reading round-up 2015, part I

One-fourth of 2015 has already blown by.

Apparently I had my nose in a book the entire time, which was a delightful way to spend one of the longer winters I can remember. (Since I obviously haven’t been writing much, I had to have been doing something, right?)

Here’s a quick round-up of what I read from January 1st through March 31st, complete with unbiased reviews. There’s lots of good stuff on this list; enjoy!

Dear Committee Members by Julie Schumacher. This epistolary (there’s your English lesson, folks) is a hilarious take on how educators get bogged down by department politics and life in the fishbowl of academia. While my life as a teacher was nothing compared to Professor Fitger’s, the story did ring true–one fall semester I wrote 27 letters of recommendation to 27 different colleges for just a handful students. This book is laugh-out-loud funny and a very fast read, and it’ll make you want to send a (heartfelt, well-penned) thank you note to anyone who’s ever publicly vouched for you. [Looking at you, Dr. Vance.]

The Rosie Effect by Graeme Simsion. This was a quick beach read over New Year’s. Don is still as neurotic as he was in the first book, and Rosie is still as charming. In The Rosie Effect, it’s far more obvious that Don suffers from Asperger’s (his tics and quirks aren’t veiled as just tics and quirks anymore), and because of this, Don morphs (amazingly) into a more likable character. A good, easy read.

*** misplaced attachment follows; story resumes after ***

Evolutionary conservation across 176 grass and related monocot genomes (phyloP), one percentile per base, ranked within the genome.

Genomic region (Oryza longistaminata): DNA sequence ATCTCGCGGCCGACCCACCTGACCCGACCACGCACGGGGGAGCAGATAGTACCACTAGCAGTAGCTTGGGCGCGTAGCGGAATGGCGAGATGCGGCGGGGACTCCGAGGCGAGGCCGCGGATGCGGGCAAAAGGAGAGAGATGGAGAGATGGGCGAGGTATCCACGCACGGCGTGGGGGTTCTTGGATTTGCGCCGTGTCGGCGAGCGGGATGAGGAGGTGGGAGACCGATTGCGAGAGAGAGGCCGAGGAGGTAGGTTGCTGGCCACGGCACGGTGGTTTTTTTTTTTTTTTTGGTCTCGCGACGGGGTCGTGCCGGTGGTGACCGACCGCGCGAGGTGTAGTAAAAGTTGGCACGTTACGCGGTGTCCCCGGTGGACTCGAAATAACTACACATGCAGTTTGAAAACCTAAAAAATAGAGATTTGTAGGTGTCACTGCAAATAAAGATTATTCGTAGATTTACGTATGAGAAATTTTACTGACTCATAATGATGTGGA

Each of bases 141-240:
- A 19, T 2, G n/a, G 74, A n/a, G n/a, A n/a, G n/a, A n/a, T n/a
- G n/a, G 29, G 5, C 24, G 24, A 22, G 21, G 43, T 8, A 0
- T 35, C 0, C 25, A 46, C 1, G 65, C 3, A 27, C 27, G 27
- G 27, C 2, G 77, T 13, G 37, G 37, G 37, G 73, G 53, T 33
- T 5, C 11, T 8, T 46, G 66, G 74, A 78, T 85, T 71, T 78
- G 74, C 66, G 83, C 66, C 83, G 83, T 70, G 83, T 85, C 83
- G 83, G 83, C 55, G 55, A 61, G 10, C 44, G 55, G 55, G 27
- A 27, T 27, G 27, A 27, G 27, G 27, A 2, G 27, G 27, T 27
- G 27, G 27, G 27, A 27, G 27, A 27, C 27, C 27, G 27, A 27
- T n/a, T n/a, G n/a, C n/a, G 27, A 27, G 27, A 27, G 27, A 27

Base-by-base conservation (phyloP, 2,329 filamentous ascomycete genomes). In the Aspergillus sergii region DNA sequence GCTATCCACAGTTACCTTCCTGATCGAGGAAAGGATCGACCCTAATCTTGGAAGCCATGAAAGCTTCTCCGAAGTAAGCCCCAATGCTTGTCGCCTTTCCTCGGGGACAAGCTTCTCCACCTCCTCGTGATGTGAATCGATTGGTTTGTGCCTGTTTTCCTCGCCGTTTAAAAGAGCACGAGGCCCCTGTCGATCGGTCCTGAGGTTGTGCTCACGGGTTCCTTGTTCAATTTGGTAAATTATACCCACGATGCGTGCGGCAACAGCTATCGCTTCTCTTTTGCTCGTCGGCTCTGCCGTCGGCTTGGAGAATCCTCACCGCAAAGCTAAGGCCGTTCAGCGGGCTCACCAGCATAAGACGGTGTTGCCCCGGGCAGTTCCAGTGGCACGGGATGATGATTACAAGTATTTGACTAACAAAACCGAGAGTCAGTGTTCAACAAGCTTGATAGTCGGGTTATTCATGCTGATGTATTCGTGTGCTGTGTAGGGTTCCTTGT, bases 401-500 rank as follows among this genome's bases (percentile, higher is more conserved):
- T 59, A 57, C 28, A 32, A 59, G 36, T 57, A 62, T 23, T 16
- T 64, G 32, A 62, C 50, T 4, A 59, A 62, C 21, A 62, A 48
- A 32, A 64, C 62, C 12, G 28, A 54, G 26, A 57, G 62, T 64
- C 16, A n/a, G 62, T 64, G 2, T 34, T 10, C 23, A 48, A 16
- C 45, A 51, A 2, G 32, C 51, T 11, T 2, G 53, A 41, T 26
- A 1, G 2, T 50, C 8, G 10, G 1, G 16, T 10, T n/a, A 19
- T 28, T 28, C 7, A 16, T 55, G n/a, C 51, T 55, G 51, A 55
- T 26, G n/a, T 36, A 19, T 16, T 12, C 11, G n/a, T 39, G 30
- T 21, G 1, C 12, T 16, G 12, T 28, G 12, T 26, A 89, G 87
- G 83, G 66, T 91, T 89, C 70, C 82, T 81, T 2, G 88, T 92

The Girl on the Train by Paula Hawkins. I have never, ever enjoyed scary books. In college, I had to put my assigned copy of Dracula outside of my room each night because it gave me nightmares (true story). So I have no idea why I spent this gray and cold winter cooped up with so many murder mysteries. Maybe I’m finally growing up. The Girl on the Train is a study of nut cases…of voyeurs, of obsessives, of psychotic levels of jealousy. It’s not gory, just weird. And it’ll make you realize just how well you handled that one big break-up you endured early in life.

The Man Who Couldn’t Stop by David Adam. The subtitle to this one is “OCD and the True Story of a Life Lost in Thought.” While having a huge rubbernecker factor to it (reading Adam’s meticulous patterns of living and germophobic ways was startling), the book also was filled with very scientific information about how someone develops true OCD. Not a light read; the technical language definitely served as speed bumps between all the juicy, “he really does that?” spectacles, but I’m glad I read it.

Astonish Me by Maggie Shipstead. I loved this book about the art of ballet, the micromanaged lives of ballerinas, and a sneaky Russian defection. The story begins in the mid-1970’s and jumps around in time, much like a dancer on a stage. There’s a sordid affair, a career deferred, a token marriage, and a moving revelation. A terrific read.

Wild by Cheryl Strayed. I was officially the last person in the free world to read this one. While it certainly had its gritty moments (drug use? promiscuity?), Strayed’s bold journey to recenter herself was definitely well written and enjoyable. But I’m sure you knew that already. Like 2 years ago, actually.

Dept. of Speculation by Jenny Offill. Absolutely beautiful. I read this poetic, painful, heartbreakingly honest novel two times in two days. Seriously. I also dog-eared almost every other page for its incredibly mellifluous prose. This story of a marriage from beginning to end and back again will resonate with anyone who has been in love and had her (or his) heart broken.

My Sunshine Away by M.O. Walsh. This time capsule of a novel takes place during a hot Louisiana summer in the late 1980’s. The facets of a horrible crime are slowly revealed, almost as slowly as the novel’s characters grow up. I’d read several advance reviews praising this novel, so I once again went against my literature of horror ban and gave it a go. I’d say this book is not so much a thriller as it is a study in adolescent obsession and how we tweak memory. An interesting, thought-provoking read.